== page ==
The Assyrian Church's liturgy indeed lacks an institution narrative but I think is also the oldest eucharistic liturgy still in use. It's also in a form of Aramaic, the language Jesus spoke.

The Catholic Church came out with a curious statement a while back that said basically 1) it is forced to acknowledge that the Assyrian Liturgy of SS. Mari and Addai is 'valid' as is (given the rite's antiquity, it could do nothing else), 2) that Chaldean Catholics are free to use it in its pure form without the tacked-on institution narrative they'd been using (an example of latinization, the needless bastardization of the Eastern Rites by some Catholics) and 3) in a weird instance of passive-aggressive doubletalk, 'warmly inviting' those in question to use the institution narrative.

I reckon that really means 'OK, your Mass is real, but we really don't like it and wish you wouldn't use it (or else)'.
« Last Edit: November 25, 2003, 03:30:49 PM by Serge » Logged

Linus7
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« Reply #4 on: November 25, 2003, 03:34:18 PM »

Interesting, Serge.

I must admit I don't know much about either the Chaldeans or the Assyrians.

How have they backed off their original Nestorianism so that they are able to come under the Chalcedonian RCC and the Pope?
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« Reply #5 on: November 25, 2003, 03:59:02 PM »

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How have they backed off their original Nestorianism so that they are able to come under the Chalcedonian RCC and the Pope?

I think they had to sign some kind of profession of faith specifically renouncing Nestorianism.

But now, of course, those in the know - unliberal Catholic and Orthodox ecumenists who are keen on Catholic-Eastern Churches relations - say that the Assyrians weren't really guilty of Nestorianism all along.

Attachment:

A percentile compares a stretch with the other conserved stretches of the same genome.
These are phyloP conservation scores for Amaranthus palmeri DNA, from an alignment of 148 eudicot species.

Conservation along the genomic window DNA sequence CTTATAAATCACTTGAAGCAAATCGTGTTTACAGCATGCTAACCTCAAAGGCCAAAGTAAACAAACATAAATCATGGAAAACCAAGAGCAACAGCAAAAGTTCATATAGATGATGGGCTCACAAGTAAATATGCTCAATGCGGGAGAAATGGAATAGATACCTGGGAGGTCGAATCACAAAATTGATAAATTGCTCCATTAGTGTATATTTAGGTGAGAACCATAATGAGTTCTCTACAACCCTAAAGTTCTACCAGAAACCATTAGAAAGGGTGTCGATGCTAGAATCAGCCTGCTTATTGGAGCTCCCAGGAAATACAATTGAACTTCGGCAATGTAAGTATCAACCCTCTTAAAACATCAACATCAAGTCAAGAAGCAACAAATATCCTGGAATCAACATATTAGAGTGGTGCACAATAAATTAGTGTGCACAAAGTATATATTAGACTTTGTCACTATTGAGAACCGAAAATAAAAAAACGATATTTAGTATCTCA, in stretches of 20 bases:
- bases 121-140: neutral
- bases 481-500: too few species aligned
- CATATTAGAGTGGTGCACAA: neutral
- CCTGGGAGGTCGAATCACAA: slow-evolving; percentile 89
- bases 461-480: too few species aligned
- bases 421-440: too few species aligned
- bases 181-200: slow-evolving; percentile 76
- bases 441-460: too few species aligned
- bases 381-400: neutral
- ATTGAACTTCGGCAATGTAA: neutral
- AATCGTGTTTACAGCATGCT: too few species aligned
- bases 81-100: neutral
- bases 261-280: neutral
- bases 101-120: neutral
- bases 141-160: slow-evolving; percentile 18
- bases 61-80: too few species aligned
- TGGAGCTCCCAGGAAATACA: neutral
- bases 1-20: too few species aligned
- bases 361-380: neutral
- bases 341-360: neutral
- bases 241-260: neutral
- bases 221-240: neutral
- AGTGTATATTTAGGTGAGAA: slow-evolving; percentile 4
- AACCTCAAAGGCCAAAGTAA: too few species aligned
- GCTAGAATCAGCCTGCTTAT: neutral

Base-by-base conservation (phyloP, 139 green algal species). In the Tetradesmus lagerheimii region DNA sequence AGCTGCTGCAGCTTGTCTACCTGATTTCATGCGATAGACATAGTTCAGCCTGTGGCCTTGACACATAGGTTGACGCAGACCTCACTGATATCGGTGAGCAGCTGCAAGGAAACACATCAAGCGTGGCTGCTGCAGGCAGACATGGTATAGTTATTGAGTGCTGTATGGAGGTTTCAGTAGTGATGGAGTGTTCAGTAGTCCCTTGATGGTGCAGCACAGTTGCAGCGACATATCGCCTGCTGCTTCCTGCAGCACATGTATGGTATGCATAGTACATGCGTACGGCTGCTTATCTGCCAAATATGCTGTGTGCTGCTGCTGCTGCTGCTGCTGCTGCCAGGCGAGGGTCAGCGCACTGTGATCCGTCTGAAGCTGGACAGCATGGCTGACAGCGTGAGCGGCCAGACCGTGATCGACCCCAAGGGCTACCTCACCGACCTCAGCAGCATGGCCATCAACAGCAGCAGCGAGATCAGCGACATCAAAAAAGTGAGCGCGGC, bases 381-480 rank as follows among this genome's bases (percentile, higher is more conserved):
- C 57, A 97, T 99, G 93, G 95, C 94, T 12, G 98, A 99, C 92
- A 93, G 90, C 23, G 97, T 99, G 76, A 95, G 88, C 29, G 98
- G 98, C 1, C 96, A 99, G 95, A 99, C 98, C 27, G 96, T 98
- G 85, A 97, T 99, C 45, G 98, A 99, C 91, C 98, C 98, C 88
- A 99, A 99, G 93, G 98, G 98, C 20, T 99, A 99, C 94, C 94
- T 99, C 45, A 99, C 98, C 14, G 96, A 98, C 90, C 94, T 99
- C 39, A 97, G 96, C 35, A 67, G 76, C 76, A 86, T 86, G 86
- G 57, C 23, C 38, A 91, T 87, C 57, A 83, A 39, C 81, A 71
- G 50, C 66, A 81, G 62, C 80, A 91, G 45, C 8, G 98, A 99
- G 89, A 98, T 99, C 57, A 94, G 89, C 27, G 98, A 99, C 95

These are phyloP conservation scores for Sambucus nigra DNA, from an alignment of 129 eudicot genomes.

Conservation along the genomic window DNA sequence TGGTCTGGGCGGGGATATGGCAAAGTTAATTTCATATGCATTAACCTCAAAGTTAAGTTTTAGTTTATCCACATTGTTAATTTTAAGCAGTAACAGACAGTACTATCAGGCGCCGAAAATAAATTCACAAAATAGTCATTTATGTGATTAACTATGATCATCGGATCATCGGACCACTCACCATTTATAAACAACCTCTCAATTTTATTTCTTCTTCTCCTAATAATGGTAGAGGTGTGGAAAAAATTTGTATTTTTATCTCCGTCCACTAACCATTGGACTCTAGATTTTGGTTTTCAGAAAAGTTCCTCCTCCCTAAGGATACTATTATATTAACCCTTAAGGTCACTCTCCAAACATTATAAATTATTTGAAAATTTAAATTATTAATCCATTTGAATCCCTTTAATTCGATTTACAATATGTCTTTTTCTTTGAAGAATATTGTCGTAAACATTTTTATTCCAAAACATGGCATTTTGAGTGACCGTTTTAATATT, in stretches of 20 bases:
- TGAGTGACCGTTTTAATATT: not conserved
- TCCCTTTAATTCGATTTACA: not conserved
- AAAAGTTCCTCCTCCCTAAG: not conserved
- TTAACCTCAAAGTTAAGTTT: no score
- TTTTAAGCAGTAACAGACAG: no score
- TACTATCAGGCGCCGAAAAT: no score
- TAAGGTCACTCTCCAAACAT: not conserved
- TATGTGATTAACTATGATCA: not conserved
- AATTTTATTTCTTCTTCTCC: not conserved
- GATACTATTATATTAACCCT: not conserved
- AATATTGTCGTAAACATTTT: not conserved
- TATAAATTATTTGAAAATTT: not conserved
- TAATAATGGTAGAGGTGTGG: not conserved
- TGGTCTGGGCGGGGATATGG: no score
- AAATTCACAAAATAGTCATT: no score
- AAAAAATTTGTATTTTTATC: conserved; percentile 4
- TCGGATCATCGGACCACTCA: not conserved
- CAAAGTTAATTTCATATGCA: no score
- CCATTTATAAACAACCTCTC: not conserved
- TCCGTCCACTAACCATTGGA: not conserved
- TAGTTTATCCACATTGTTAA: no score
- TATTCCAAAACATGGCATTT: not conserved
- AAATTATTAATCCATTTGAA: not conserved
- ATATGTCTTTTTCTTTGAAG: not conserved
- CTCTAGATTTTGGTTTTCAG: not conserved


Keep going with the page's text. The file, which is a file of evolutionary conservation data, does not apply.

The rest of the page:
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Linus7
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« Reply #6 on: November 25, 2003, 04:07:17 PM »

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How have they backed off their original Nestorianism so that they are able to come under the Chalcedonian RCC and the Pope?

I think they had to sign some kind of profession of faith specifically renouncing Nestorianism.

But now, of course, those in the know - unliberal Catholic and Orthodox ecumenists who are keen on Catholic-Eastern Churches relations - say that the Assyrians weren't really guilty of Nestorianism all along.

Oh!

Well, that's good to know.

I have to confess that it is often difficult to sort out the christological controversies of the 5th century.

Anyway, I'm glad to hear they have renounced Nestorianism, which, as I have seen it defined, seems particularly insidious to me.
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The first condition of salvation is to keep the norm of the true faith and in no way to deviate from the established doctrine of the Fathers.
- Pope St. Hormisdas
Tags: Oriental Catholic Chaldean